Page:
Pevsner has described Bewdley as ‘The most perfect small Georgian town in Worcestershire’ and it was easy to see why on a sunny May afternoon. It is hard to believe this was the scene of disastrous floods not many years ago. The view below is of north-east bank of the River Severn where the Stourport Road joins the Kidderminster Road just before the bridge.
The downstream side of the bridge from the Kidderminster Road
Severnside North (the south west bank upstream of the bridge)
During the 17th and 18th centuries Bewdley became a thriving inland port transporting wood, coal and charcoal on the river. Industry and trade also developed (boat building, rope making, tanning, brass and pewter.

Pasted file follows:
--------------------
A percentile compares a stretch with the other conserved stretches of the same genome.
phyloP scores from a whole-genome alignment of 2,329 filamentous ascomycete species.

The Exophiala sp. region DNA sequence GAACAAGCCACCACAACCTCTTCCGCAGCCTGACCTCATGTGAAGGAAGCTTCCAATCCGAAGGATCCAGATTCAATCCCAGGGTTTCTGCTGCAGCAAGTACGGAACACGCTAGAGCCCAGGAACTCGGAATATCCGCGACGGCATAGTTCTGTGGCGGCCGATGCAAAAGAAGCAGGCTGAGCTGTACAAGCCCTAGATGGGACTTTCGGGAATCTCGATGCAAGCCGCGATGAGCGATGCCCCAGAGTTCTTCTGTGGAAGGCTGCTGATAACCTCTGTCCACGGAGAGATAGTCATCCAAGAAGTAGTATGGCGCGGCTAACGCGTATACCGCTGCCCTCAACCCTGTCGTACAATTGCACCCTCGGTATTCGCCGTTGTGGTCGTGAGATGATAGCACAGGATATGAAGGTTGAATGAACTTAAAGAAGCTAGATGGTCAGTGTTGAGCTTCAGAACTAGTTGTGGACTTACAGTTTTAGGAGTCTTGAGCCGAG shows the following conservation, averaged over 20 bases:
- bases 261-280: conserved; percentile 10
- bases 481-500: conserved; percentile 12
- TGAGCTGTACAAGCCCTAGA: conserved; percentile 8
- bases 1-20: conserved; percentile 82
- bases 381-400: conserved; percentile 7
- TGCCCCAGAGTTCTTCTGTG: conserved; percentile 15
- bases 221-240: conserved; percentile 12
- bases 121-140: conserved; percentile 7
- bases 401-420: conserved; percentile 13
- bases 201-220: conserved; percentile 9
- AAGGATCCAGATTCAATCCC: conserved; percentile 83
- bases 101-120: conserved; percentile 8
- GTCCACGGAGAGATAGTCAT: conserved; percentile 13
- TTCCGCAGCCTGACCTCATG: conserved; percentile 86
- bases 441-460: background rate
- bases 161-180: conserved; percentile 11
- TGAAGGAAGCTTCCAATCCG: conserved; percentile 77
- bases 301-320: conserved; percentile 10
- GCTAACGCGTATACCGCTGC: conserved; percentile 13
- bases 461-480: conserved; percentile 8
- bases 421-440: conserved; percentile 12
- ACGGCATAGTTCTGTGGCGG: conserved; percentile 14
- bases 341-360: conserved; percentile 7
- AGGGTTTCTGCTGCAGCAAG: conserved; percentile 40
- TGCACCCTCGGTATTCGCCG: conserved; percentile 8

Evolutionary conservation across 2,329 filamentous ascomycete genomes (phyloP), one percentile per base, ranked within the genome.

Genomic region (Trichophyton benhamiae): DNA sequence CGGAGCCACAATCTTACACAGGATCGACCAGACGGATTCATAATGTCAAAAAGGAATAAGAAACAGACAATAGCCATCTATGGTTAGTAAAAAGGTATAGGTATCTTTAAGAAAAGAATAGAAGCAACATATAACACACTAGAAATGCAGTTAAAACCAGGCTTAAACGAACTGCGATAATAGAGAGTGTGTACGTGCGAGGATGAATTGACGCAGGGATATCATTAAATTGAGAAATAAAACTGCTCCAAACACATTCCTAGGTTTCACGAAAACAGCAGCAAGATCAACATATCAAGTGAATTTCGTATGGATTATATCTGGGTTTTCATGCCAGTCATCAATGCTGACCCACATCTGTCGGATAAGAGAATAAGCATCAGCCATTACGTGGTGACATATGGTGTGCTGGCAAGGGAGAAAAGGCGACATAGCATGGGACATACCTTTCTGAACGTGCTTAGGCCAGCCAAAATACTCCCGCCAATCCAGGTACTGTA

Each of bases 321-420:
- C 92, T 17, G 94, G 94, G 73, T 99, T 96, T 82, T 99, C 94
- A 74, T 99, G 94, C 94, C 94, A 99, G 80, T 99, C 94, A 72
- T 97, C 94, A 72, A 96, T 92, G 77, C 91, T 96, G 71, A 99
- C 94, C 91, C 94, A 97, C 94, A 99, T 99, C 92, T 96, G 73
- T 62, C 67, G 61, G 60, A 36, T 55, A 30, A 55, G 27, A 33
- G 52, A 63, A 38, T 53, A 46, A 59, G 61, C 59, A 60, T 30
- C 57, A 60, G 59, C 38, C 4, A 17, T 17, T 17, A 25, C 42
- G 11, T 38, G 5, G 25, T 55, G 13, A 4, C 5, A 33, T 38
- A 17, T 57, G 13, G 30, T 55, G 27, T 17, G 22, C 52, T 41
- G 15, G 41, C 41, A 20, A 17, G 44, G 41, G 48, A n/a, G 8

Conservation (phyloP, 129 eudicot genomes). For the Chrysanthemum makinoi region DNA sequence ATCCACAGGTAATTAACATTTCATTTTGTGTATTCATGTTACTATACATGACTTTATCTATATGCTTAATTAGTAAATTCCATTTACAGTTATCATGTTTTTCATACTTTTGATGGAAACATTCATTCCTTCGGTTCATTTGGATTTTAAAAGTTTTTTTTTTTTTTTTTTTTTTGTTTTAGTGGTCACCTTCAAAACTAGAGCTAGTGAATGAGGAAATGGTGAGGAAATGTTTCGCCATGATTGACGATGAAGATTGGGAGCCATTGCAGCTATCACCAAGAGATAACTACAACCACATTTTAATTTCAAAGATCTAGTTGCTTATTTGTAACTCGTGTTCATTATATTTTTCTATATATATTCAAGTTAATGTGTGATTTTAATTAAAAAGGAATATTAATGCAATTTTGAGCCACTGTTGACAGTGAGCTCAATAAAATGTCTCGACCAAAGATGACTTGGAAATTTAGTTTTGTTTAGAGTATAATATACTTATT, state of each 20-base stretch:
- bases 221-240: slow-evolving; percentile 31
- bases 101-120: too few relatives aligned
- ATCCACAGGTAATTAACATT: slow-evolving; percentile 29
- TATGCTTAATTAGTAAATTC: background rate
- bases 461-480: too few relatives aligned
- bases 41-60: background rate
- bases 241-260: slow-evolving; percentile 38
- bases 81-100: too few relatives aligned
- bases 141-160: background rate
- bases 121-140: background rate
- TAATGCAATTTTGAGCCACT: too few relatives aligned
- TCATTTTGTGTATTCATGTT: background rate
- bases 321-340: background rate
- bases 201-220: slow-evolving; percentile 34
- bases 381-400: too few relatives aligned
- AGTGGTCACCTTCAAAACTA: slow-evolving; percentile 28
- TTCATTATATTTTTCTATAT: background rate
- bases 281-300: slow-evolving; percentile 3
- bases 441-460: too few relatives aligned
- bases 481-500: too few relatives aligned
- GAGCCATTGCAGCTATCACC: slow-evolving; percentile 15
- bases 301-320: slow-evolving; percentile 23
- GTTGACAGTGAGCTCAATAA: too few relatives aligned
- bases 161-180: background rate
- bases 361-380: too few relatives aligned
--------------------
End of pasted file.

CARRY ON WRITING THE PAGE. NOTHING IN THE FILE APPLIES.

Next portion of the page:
The importance of Bewdley as an inland port declined in the late 18th century when the Staffordshire and Worcestershire canal linked the River Severn at Stourport –on-Severn with Birmingham and the Black Country. The quayside was restored during the recent flood defence project. This shows Severnside South (the south west bank below the bridge)
Below is the downstream side of the bridge from Severnside South
The first Bewdley Bridge was built in 1447. The beautiful stone arched bridge which spans the river now was built by Thomas Telford in 1798.
Just off Severnside South is a hidden gem – The Queen Elizabeth II Silver Jubilee Gardens
A view of the magnificent buildings along the north east side of Load Street just after the bridge
St Anne’s Church – the church dates from 1745-48